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human carcinogen), Group 2B (possible human carcinogens), and Group 3 (unclassifiable with respect to human carcinogenicity).

Rosenkranz & Ennever (1990) also showed that genotoxic carcinogens that demonstrated mutagenic effects in the Salmonella assay were, on average, more potent than nongenotoxic carcinogens that tested negative in Salmonella. Human carcinogens also appear to be predominantly genotoxic (Shelby et al., 1988; Bartsch & Malaveille, 1989).

Based on an examination of the potency of carcinogens evaluated by the International Agency for Research on Cancer, McGregor (1992) concluded that there did not appear to be a strong association between carcinogenic potency in rodents and genotoxicity. It was noted that the most potent rodent carcinogen (TCDD) is apparently nongenotoxic, whereas one of the least potent rodent carcinogens (phenacetin) is mutagenic in the Salmonella assay.

3. Correlation Between TD50and the MTD
3.1 Empirical Correlations

Several investigators have noted a marked correlation between carcinogenic potency and the MDT (Bernstein et al., 1985; Gaylor, 1989; Krewski et al., 1989; Reith & Starr, 1989a). To demonstrate this relationship, we reanalyzed data in the CPDB on the 191 chemical carcinogens discussed in section 2.3. Following Gold et al. (1984), we first used the one-stage model to estimate the TD50 for each carcinogen based on the crude proportion of animals developing tumors at each dose (Figure 2a). To allow for curvilinear dose-response, the TD50 was also estimated using both the multistage and Weibull models (Figures 2b and 2c respectively). These estimates of carcinogenic potency values are all adjusted to a standard two year rodent lifetime as described in annex C. In each case, there is a strong positive association between the TD50 and the MDT, indicating that the most potent carcinogens in the database are those with the smallest MDTs.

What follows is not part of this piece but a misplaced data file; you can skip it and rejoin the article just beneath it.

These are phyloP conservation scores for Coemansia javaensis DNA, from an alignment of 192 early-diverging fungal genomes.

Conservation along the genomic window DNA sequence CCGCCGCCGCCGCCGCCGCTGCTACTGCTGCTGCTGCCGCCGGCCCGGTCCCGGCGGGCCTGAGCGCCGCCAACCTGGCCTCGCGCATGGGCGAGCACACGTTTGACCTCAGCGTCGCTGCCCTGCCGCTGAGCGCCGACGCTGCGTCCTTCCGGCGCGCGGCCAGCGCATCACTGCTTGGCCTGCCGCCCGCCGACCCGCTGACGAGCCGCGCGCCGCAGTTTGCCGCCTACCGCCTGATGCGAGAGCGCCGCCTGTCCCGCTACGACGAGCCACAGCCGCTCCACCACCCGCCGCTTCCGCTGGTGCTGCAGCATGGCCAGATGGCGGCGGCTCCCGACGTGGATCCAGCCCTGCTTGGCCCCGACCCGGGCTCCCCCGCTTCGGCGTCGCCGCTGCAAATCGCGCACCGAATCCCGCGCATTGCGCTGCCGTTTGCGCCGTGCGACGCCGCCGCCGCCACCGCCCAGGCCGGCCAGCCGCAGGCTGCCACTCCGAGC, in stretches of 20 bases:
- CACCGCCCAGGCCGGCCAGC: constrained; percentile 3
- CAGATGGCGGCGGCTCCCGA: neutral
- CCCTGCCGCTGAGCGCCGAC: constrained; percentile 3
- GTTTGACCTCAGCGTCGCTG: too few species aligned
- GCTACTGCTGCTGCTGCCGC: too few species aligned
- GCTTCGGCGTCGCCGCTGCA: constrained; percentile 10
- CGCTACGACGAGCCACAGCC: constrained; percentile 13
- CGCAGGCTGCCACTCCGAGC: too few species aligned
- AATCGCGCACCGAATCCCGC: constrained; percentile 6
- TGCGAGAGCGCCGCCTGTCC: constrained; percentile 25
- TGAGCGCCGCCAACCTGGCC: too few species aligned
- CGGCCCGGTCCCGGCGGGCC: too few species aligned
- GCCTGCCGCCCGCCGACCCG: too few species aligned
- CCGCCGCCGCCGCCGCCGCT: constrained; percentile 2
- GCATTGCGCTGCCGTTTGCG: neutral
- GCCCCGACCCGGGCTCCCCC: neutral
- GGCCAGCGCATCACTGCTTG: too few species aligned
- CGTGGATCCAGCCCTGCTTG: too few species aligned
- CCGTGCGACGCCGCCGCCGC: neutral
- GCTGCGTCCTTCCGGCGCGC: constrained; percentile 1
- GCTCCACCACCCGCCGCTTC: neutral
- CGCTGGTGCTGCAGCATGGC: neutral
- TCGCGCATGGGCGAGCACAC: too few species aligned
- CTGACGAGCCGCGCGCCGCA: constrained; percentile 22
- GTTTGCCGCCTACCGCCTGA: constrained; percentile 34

The Pearson correlation coefficients between log10(TD50) and log10 (MDT) are 0.924, 0.952 or 0.821, depending on whether the one-stage, multistage or Weibull model is used to estimate the TD50. Note that the multistage model, which provides for curvature, yields a higher



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OCR for page 121